Our parents argued in a language 
we didn’t understand. We were born 
in Las Vegas or Teheran, 

twin cities of fantasy and chance. My 
sister and I found our words in Long 
Beach, Big Wheels and Barbies, 

Bluebird troops and kidnap breakfasts. 
A war forced our cousins 
to buy false passports, lose their savings. 

We ate Chef Boyardee after school, 
hot spinach and meatball soup 
on the weekends. I yelled into a phone 

so my Iranian family could hear 
me. I learned I was the silk carpet 
my mother didn’t own, the casino 

payout my father kept chasing. 
I didn’t know until later 
the Persian Leopard was trapped 

in the Zagros mountains after 
the Iran-Iraq war, in danger 
of tripping old mines. 

I taught myself who I was 
by watching my sister carefully.  
I worried when  

the day came and I wanted 
to say I’m not her. First out the womb,  
she was named and I wasn’t.  

Her name is Iranian but sayable  
by everyone. My name 
would wait. They waited until 

they knew they had it right. 
Not Sheila, my mother’s veto. 
Farnaz, a name that made me lonely.  

We lived in between Iran 
and America, a customs declaration zone.
By the time I was born 

my mute parents wondered 
how to speak as Americans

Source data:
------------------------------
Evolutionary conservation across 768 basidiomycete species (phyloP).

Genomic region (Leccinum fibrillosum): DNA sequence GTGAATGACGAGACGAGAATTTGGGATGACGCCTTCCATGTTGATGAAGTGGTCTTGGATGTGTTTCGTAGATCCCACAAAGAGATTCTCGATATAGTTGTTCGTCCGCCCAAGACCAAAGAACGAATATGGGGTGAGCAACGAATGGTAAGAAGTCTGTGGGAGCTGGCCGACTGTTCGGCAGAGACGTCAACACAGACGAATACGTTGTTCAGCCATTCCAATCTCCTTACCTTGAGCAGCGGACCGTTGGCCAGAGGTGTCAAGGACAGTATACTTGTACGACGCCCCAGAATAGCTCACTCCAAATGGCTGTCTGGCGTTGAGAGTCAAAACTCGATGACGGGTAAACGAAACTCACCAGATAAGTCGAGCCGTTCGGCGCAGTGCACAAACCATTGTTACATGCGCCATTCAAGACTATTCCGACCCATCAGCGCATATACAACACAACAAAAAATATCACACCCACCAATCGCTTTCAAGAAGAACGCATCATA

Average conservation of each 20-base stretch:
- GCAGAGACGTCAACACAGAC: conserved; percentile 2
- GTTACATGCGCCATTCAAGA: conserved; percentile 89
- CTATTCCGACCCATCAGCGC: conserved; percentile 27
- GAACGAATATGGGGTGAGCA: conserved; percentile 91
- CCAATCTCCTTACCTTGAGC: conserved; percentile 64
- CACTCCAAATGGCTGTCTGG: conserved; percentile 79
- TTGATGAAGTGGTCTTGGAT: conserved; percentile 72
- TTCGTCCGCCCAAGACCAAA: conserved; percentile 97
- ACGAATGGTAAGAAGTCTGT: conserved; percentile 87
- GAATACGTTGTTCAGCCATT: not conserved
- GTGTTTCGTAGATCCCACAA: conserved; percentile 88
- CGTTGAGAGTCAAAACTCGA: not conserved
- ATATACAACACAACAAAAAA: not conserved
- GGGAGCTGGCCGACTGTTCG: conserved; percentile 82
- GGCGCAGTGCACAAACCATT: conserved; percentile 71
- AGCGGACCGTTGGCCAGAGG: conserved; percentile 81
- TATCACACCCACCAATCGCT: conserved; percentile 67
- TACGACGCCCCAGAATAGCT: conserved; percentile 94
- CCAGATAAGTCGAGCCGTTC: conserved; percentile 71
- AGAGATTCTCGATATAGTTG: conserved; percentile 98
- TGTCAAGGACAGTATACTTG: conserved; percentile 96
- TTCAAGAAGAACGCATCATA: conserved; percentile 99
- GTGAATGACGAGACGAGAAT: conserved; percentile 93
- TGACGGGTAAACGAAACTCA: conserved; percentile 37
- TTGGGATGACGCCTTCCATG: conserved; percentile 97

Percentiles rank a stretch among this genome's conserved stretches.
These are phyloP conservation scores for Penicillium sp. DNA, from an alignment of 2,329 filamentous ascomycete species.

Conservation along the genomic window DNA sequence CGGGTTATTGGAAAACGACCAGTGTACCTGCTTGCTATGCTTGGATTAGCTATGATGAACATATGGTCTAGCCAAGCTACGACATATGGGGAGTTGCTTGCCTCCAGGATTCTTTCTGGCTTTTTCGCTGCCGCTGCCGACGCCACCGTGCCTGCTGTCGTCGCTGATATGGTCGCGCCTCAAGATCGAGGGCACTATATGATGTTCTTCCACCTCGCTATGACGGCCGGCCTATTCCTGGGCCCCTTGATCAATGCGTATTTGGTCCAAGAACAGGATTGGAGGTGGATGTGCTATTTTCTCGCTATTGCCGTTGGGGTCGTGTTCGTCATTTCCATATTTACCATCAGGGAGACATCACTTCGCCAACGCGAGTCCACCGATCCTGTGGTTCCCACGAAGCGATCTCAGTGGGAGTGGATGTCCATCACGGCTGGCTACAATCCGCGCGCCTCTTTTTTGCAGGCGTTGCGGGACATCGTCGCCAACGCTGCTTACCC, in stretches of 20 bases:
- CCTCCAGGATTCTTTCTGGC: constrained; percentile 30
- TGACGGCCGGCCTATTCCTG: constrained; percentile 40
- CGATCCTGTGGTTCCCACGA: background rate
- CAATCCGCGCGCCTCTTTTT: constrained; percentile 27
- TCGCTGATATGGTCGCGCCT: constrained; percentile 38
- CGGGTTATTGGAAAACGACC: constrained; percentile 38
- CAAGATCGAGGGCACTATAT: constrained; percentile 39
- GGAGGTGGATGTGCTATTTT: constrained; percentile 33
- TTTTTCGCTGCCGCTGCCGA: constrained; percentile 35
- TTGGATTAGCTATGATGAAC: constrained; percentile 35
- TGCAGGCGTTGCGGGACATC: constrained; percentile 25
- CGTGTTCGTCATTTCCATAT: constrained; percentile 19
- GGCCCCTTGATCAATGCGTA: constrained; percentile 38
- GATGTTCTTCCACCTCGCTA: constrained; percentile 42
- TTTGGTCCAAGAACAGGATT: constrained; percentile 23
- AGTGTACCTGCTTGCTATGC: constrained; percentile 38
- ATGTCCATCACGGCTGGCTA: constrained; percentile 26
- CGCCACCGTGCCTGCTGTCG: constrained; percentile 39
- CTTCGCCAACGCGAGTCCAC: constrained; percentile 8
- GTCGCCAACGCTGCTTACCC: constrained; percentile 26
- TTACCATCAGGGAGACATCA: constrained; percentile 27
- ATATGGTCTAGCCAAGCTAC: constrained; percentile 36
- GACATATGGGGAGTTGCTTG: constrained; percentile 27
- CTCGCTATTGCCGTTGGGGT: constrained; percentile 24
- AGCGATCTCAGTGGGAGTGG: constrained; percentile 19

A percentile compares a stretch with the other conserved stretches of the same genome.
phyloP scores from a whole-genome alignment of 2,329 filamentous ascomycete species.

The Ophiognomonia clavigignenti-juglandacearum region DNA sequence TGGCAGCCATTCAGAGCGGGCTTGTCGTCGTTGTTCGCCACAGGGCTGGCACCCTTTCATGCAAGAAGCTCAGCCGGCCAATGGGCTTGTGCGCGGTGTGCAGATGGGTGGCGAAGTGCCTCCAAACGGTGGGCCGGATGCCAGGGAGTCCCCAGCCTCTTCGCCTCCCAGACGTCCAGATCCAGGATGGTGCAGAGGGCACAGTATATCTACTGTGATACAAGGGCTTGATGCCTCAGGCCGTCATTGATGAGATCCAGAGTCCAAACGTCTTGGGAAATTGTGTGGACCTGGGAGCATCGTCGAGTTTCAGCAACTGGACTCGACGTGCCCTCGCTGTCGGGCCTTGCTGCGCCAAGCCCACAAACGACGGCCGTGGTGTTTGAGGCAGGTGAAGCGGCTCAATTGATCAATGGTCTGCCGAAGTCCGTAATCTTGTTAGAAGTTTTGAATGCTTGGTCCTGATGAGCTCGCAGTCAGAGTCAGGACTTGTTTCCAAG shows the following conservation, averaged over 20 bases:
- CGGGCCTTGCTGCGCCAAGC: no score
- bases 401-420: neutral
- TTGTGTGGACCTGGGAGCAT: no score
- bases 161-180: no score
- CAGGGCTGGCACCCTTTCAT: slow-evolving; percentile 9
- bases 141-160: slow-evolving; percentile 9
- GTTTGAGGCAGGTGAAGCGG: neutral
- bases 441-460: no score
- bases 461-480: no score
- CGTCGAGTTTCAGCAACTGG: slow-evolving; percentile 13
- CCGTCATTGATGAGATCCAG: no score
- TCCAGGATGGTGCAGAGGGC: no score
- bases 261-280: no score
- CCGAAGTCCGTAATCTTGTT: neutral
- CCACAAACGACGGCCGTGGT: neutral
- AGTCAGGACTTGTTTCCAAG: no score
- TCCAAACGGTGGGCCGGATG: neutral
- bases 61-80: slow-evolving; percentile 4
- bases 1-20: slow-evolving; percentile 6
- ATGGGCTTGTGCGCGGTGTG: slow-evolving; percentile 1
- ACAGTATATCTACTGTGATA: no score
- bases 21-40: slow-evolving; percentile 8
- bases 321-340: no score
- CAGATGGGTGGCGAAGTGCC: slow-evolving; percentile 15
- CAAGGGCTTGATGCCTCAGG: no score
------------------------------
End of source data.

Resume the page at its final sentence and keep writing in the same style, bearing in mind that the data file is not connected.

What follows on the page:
as they moved away 

from the people who loved them. 
How could I know the dark 
inside their mouths hurt them, too. 

My father studied numbers in the racing 
forms, and I bet following my gut. 
I influenced dice at the craps table 

by spinning three times  
in each direction while my father  
placed his bets. Even now, 

I’ll retell stories in my head 
one hundred times to end them right.  
It’s a system.  

I came from the racetrack, ignoring  
all the horses in the flesh. I sounded out  
the names of long shots.  

The odds say Blinding Telegram 
will win, but I like the music 
of Queen the Fox. 

I believed that how I got my name would mean 
something. I am still finding the names for some things: 
the youth my parents brought to parenting, the attention 

I didn’t know I was waiting for, the word for wanting, 
feeling its deep hole. Such naming 
I have been slow to do. I am waiting until I have it right

I know that once named there is a road 
down which that named thing runs, 
and I am not the one who built the road. 

Copyright © 2022 by The Kent State University Press. From the forthcoming book Sister Tongue, by Farnaz Fatemi (September 2022). Published in Poem-a-Day on March 29, 2022, by the Academy of American Poets.